Here at the sports desk located somewhere below decks of the Good Pirate Ship RedState, we’ve oft noticed the, shall we graciously say, sporting world’s disconnect between spoken words and actions. You know the drill; athletes and team or league officials saying one thing when it comes to human rights issues or whatnot, yet whose actions indicate they are utterly disinclined to heed their own sayings. But enough about LeBron James.
In the latest example of talking the talk but walking in the opposite direction, we bring you the Golden State Warriors 2022-2023 City Edition jersey. A couple of background notes. One, I have been an unashamed Warriors fan since early childhood. I had a season ticket for the team during several of its lean years; thus, every couple of weeks would head out the door toward the Oakland Coliseum Arena while saying to she who is my wife, “Bye honey — I’m going to go watch the Warriors lose.” In short, I’m not a bandwagon jumper. Second, I’m so old I remember when pretty much every professional sports franchise had two uniforms. At home, other than football, you’d wear white. On the road, in baseball, you’d wear gray; in basketball and hockey, the team’s primary color, and in football, it would be white. Those days are over, replaced by multiple uniforms in every color of the rainbow. Or an actual rainbow. Or something the cat hocked up.
In the NBA, presently, every team has four or five jerseys: Association Edition, City Edition, Classic Edition, Icon Edition, and Statement Edition. This ensures either a three out of four or a four out of five, chance little Johnny or Susie will have a Christmas Day meltdown. Reason? Mom and Dad’s strange preoccupation this holiday season with figuring out how to pay the family’s food, heating, and gasoline bills without auctioning off little Johnny or Susie to a traveling band of gypsies. Thus, they bought the wrong jersey for their little monster. Hopefully, they at least got the right player. Also, for the game-attending fashion-conscious, the NBA conveniently provides a website saying which jersey each team will wear for any given game, thus saving people the major social faux pas of wearing a Statement Edition when everyone knows it’s Icon night.
Anyway, while the Association (formerly known as the home white) and Icon (formerly known as the road team color) jerseys usually stay the same year after year, far more often than not, the City, Classic, and Statement Edition ones change more frequently than a Kardashian’s relationship status. This is especially true if your team wins a lot; for some unfathomable reason, said teams sell a lot more merchandise. Go figure.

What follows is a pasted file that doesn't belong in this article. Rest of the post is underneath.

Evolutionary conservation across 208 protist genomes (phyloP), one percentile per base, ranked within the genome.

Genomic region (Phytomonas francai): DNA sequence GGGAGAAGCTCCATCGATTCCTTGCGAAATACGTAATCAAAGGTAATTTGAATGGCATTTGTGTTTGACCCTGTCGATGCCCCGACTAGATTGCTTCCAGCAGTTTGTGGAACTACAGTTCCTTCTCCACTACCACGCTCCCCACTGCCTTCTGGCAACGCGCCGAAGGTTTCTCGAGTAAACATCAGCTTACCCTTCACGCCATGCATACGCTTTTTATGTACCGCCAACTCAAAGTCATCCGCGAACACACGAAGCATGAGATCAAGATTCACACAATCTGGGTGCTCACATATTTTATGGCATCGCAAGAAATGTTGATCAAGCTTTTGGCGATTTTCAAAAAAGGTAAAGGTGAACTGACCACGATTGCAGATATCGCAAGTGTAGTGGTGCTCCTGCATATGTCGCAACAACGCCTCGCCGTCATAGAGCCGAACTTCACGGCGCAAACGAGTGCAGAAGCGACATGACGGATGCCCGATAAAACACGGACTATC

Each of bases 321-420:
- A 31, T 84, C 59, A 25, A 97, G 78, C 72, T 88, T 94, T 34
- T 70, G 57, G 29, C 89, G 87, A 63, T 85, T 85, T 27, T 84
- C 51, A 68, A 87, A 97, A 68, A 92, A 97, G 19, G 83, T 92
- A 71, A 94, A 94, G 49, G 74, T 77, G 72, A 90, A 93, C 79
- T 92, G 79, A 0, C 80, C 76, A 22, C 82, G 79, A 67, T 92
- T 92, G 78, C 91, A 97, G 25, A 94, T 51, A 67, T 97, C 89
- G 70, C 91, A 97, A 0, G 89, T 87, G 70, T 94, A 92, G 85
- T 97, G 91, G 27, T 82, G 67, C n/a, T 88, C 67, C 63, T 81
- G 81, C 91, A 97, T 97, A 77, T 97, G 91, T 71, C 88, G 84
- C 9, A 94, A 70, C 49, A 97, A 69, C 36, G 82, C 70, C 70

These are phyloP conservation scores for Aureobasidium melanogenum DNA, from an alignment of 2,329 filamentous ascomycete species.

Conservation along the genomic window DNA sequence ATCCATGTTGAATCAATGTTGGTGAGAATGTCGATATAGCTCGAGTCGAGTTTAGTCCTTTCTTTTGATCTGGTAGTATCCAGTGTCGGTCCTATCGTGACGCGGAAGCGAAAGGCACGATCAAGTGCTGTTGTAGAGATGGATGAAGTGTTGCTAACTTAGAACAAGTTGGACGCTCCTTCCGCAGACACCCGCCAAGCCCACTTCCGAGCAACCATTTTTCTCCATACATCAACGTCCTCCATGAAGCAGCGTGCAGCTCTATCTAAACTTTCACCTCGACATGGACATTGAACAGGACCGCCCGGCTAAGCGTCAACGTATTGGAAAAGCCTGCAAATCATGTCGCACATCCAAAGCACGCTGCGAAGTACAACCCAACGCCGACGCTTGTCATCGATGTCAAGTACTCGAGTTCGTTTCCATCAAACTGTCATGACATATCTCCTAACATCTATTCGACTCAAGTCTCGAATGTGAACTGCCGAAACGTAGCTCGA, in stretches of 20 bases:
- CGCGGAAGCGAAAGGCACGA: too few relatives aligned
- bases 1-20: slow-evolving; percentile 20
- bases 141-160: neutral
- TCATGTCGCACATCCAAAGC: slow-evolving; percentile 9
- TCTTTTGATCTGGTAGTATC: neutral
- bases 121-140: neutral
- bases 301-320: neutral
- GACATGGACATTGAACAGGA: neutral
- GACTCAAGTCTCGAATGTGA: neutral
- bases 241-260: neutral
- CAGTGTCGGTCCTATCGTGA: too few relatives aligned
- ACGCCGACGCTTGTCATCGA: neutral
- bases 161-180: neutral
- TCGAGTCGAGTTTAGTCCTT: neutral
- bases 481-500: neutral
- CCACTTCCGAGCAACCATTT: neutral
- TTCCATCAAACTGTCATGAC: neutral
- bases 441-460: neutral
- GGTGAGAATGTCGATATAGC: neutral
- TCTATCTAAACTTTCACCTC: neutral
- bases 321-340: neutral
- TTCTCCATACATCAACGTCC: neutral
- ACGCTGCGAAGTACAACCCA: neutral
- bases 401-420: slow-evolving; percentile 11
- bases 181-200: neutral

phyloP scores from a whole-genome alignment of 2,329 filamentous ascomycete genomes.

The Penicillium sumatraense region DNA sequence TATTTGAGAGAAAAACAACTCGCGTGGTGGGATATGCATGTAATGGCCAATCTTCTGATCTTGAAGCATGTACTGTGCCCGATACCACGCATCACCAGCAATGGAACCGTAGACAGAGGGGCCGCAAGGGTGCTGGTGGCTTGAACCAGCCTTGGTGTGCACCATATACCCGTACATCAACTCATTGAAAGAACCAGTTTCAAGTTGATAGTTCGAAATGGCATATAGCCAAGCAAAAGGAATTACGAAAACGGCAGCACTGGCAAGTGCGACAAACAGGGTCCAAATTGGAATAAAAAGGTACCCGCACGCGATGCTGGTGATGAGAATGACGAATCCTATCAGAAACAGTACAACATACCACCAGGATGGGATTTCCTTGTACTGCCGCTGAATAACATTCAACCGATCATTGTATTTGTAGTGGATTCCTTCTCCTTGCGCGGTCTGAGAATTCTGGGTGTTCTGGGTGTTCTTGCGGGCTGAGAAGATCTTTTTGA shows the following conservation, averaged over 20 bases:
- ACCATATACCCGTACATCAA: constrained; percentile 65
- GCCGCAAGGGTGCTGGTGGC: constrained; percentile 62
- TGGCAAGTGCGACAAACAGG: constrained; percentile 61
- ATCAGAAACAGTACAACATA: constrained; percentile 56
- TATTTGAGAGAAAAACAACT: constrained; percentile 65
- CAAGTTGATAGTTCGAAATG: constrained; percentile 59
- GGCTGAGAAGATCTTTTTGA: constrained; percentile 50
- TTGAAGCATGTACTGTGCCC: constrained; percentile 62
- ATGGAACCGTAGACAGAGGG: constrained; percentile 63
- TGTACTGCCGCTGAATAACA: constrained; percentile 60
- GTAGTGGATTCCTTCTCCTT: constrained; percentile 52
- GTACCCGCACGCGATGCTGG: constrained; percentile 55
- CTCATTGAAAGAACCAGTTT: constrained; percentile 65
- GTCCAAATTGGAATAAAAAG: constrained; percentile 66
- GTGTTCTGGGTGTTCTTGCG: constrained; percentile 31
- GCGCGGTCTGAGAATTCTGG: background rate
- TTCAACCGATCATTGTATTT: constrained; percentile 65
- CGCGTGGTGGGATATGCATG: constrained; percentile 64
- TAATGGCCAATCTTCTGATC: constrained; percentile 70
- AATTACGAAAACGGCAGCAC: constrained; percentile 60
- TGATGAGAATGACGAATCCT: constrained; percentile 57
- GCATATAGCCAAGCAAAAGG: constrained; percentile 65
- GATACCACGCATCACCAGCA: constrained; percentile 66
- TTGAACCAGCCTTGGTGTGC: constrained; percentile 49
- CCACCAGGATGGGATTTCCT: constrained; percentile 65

Anyway (again), the Warriors unveiled this season’s City Edition jersey yesterday, November 10th, and … um, wow.
Talk about winning the Woke Olympics.
The team’s website waxes even more unintentionally mirthful:
The Warriors 2022-23 City Edition uniform, designed by Bay Area artist Allison Hueman, sits at the intersection of court, community, and culture. The new jersey speaks to the Warriors’ deep roots in the community and the team’s commitment to helping it bloom.
Fertilizer helps things bloom too, but I wouldn’t dedicate a professional sports team’s jersey to the stuff.
The Centerpiece (is) a yellow illustrated rose, representing women who change the game and lead fearlessly.
Um … you know this is the NBA and not the WNBA, right? Speaking of the latter, if women’s sports are the future, why don’t the Warriors, who play in the world’s woke capital and whose owners have more money than even the average politician would know how to spend, have a WNBA team? This says far more about the WNBA than any breathless ESPN report. But I digress.
The Rays of Sunshine (surrounding the centerpiece) symbolize the power of uplifting women.
Here, let me run this one through again: The. Warriors. Are. A. Men’s. Basketball. Team.
The Side Gradient (r)epresents the diversity of The Bay.
It’s a yellow stripe on a wider gray stripe on a black jersey. Maybe the artist is secretly a Stryper fan.
The Rose (is) symbolic of the women who are champions of our community.
Given that the team’s name is Golden State, this would work if the artist had gone with the state flower, namely the California poppy. But no, let’s keep putting female symbolism on a MENS BASKETBALL JERSEY.
The Warriors will debut the jersey tonight (November 11th) at home against the Cleveland Cavaliers. Given the team’s current 4-7 record, maybe they’re hoping the other team will be too busy laughing at the site of these things to play effectively.
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